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What are the Truth and Reconciliation Calls to Action? Why is it Important?

Updated: Sep 15



The residential school assimilation mandate has had a profoundly devastating affect on the Indigenous Peoples of Canada. All areas of life including social, language, culture, health, mental, physical, and general well being have been negatively impacted.


All Indigenous Peoples of Canada today have been "touched" by the residential school system in some form or another. Grandmothers, Grandfathers, Mothers, Fathers, Brothers, Sisters, Nieces, Nephews and Cousins have all experienced the ill effects of this colonial mandate.


The social and physical self (of survivors) have been dismantled block by block by the residential school system leaving survivors and their families trying to pick up the pieces. The powerful community bonds held together between families and members (which have strong been held together by belief, pride, culture, language and traditions prior to the residential school system) have all been ripped apart by the Federal governments assimilation protocol.

To help mitigate the negative impact that the residential school system has had on the Indigenous population, the Federal Government created the truth and reconciliation commission. The goal of the truth and reconciliation commission is to firstly, recognize the atrocities brought on by the residential school system and secondly, reconcile the injustices and help repair the damage.


The truth and reconciliation calls to action are the result of the TRC's (truth and reconciliation committee) final report detailing the impact that the residential school system has had on the Indigenous People of Canada. 6,000 interviews were conducted with residential school survivors which detailed their experiences in the residential school system.


The truth and reconciliation commission's final report outlined 94 calls to action to help repair the hurt and damage that has been done to the Indigenous Peoples of Canada through the residential school system.


The report prioritized key ares for reconciliation in the following areas:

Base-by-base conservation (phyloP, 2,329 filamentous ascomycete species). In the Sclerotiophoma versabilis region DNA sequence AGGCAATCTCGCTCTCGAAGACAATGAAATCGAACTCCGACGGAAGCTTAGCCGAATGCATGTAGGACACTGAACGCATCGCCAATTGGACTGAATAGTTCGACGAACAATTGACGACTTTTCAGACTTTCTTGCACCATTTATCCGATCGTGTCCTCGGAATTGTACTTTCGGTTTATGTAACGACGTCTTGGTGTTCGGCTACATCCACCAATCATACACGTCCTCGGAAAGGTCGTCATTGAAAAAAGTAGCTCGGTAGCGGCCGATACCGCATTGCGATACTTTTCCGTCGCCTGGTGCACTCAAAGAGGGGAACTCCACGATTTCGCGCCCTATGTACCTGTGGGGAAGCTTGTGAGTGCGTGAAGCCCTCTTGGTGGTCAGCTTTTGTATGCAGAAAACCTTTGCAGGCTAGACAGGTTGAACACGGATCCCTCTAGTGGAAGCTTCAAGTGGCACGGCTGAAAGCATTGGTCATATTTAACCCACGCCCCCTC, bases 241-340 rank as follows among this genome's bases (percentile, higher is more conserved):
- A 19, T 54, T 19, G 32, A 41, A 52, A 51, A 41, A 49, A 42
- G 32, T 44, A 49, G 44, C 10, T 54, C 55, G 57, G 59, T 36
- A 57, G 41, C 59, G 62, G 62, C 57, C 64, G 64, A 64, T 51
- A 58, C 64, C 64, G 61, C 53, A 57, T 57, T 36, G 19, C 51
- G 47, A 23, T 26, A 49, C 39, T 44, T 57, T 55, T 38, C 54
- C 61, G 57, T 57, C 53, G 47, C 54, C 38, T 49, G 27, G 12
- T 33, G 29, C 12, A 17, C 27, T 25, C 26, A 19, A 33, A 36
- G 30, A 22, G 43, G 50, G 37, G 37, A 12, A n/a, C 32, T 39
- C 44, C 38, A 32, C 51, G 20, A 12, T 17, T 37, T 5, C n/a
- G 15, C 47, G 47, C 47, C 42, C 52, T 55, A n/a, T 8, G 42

• Culture

  • Education

  • Child welfare

  • Health (physical and mental)

  • Justice

  • Language

The intention with the calls to action are to make amends and help take positive steps towards healing. Time will only tell if the recommendations (in the calls to action) are brought to fruition or perhaps, forgotten and shelved like so many other reports before it.

Here is the transcription of the video:


(Ojibwe) Aanii, boozoo. Kerry Ann Charles nindizhinikaaz Georgina Island nindoonjibaa Maa'iingan nindoodem


(English translation) Hello, welcome. My name is Kerry Ann Charles and I am from Georgina Island and I am wolf clan.


Hi, my name is Kerry Ann. I am from the Chippewas of Georgina Island First Nation and I am the Environment Partnership Coordinator for Cambium Indigenous Professional Services, also known as CIPS.


(Question) Thank you for joining us today Kerry Ann. I wanted to ask you a question about the truth and reconciliation call to action. What is it? And why is it so important?


(Answer) The truth and reconciliation calls to action stems from our history (with Canada and the Crown) that are affecting our (Indigenous) future. It is about an event that (we) call

Canada's "dirty little secret" in regards to "getting rid of the Indian" problem.


Part of that (strategy) was to target Indigenous children and to take them away from their families, their culture and traditions in order to "colonize" and assimilate (the children) into the European (white) society.


The truth and reconciliation calls to action (and it's goals) are to explain to Canadians (and the rest of the world) about these events (in the past) that have happened.


Chi miigwetch Kerry Ann.

Related articles: 5 Steps to Meaningful Indigenous Engagement


Why is Indigenous Awareness Training Important?


Doing Business with First Nations: A Beginners Guide

Debunking Myths About Indigenous Peoples in Canada

For more articles from Kerry Ann, please see her page at: Kerry Ann Charles CIPS


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